* If the declaration is for a class variable (that is, a static field), then the variable initializer is evaluated and the assignment performed exactly once, when the class is initialized (§2.17.4).
...
2.11 Static Initializers
Any static initializers declared in a class are executed when the class is initialized (§2.17.4) and, together with any field initializers (§2.9.2) for class variables, may be used to initialize the class variables of the class (§2.17.4).

The static initializers and class variable initializers are executed in textual order.

End of quote

The best approach is either using static initializer or inner class with static initializer if you think that synchronized getInstance() method will hurt the performance.

Anonymous said...

You probably failed your own interview question. ha...ha...

Anonymous said...

As others have pointed out, this is double locking, and it does not work.

What they were kind enough not to point out is that it was widely debunked 7 years ago.

Furthermore this is a J2EE blog, and in J2EE, synchronized code is frowned upon (certainly in EJB). In J2EE classloaders are many and complex, and there may be muliple copies of your class in the different loader.

Finally you should really consider whether you need a singleton at all. It is only needed where access to a single real resource must be controlled. There is an awful lot of code floating around in the version control systems of the world where singletons are used for utility classes and it reeks of "I've read the Gang of Four book, and now I am going to use it" cluelessness.

willCode4Beer said...

In your lazy init examples, you forgot to declare the instance variable as volatile.

This is a big deal on multi-cpu/multi-core systems. Where synchronized may not be enough (especially when data is in the cache of the cpu).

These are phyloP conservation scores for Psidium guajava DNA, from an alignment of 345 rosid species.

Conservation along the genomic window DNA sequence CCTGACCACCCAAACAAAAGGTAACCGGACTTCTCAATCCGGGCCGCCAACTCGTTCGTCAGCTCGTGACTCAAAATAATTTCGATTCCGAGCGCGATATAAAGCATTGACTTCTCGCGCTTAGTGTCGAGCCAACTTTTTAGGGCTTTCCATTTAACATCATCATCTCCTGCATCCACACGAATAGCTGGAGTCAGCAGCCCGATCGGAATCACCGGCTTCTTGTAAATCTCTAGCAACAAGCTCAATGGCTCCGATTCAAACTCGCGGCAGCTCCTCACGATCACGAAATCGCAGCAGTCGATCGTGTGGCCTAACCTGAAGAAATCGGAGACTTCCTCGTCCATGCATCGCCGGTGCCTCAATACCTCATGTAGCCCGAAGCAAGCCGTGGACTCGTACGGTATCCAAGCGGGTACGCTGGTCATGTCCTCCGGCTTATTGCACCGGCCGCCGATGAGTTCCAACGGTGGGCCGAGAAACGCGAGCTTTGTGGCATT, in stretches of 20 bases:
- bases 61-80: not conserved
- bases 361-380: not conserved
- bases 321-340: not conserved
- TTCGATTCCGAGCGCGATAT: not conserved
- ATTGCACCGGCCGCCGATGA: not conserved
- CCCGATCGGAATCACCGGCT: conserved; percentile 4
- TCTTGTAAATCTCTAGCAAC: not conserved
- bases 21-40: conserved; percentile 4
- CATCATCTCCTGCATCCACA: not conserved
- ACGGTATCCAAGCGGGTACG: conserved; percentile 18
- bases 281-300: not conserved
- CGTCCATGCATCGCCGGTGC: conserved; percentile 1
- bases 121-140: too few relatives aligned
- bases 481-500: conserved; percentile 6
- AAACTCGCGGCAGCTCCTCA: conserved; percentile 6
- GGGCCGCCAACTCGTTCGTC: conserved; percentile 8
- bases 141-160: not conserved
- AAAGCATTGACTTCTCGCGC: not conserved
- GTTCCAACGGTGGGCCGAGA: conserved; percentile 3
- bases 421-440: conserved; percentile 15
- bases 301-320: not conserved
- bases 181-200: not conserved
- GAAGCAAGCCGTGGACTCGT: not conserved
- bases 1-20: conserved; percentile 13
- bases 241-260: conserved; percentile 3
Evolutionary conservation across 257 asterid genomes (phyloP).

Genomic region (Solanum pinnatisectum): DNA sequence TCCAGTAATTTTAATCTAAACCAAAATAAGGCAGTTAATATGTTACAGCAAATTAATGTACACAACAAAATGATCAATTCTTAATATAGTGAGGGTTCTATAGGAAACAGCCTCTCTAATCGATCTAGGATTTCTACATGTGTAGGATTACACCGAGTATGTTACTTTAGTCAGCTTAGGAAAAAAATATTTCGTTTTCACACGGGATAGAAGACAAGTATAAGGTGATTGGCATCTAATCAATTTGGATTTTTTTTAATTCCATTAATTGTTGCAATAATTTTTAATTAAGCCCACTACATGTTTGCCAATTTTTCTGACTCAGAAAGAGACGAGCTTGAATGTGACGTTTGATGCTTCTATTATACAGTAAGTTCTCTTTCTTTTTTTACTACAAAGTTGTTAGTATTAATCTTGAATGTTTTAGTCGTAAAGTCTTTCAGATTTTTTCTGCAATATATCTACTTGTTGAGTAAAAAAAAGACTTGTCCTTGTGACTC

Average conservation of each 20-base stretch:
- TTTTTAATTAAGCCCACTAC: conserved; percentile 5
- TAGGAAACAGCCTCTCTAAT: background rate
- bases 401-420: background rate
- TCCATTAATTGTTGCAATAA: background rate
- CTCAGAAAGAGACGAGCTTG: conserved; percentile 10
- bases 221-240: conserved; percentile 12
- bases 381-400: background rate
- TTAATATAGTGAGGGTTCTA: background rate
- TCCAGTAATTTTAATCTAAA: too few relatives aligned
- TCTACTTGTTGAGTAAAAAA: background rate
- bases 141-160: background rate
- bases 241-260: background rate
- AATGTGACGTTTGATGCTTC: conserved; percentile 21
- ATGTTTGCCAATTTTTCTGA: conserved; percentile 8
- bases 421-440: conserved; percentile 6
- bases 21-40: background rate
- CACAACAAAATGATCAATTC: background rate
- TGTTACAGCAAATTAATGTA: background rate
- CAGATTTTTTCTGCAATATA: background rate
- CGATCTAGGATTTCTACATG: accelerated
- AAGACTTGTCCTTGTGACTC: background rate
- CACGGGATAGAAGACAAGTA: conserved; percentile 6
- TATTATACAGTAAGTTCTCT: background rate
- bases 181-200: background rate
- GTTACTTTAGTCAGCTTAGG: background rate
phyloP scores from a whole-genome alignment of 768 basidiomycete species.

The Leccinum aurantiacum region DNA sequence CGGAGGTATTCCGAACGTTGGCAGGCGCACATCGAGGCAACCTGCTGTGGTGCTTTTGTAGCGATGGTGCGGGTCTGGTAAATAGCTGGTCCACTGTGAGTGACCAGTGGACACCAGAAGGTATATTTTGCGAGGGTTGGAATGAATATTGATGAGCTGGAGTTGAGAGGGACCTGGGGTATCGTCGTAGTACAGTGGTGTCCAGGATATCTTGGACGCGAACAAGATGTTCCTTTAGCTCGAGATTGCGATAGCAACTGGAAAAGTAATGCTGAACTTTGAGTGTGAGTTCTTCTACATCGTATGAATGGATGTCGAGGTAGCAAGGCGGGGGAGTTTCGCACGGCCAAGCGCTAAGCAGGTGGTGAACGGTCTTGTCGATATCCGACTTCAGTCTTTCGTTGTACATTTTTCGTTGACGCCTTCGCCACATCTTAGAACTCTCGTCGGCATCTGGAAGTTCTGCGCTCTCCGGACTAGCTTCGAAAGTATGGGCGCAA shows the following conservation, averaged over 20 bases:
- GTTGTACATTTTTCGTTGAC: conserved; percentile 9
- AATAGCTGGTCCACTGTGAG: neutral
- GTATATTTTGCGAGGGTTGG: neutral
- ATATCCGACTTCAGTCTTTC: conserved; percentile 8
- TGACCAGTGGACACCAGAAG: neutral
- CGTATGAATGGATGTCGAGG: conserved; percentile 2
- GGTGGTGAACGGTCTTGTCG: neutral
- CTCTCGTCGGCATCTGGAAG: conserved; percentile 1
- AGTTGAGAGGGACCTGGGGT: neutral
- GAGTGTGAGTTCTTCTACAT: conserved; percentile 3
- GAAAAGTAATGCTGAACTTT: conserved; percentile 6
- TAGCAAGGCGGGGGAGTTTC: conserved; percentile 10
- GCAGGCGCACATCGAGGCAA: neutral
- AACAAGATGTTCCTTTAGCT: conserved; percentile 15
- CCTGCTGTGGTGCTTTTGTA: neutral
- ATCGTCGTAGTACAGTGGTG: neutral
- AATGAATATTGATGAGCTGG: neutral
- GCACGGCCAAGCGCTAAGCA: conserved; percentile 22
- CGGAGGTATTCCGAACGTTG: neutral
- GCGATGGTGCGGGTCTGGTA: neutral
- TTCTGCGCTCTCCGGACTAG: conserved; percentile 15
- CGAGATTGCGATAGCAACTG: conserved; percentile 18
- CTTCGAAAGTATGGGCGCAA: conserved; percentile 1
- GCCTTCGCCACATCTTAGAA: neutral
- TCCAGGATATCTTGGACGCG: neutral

Mike Kaufman said...

What do you do when a big-company technical lead that is interviewing you is sure enough of a "clever" solution to blog about it, but has it wrong?

If I'd somehow got the desired answer out of them, I'd have explained the problems with double-checked locking etc. But I doubt I'd have thought about that unless they volunteered it. So I guess I'd have done the static initialization and been judged as not knowing the "cleverer" double-checked solution.

Not having a go at anyone - we all have to face this: when interviewing someone, how do you know that your own "model" answers are actually correct? And when being interviewed, how can you tell when facing this situation?

Anonymous said...

Asking about Singleton is boring... There are more important and harder problems than that.

Klaus
www.klaus-meffert.com

Anonymous said...

Who uses Singletons? I thought that GoF pattern had been voted off the island.

Google's written a singleton detector to help you find and eradicate them:

http://code.google.com/p/google-singleton-detector/

Spring doesn't have any singletons.

I thought it was completely discredited.

All the other stuff about double checked locking also applies, of course.

The interviewer risks losing the candidate after asking this question.

Scott Vachalek said...

The above comment on the static unit spec is correct. If you examine the two classes with javap -p -c you will see they are identical.

Robert said...

For bonus points, please point out the flaw in the implementation which makes it possible to get two instances of the singleton in a single JVM (yes, it's possible - almost trivially easy, in fact)

Links

 
RSS Feeds Submission Directory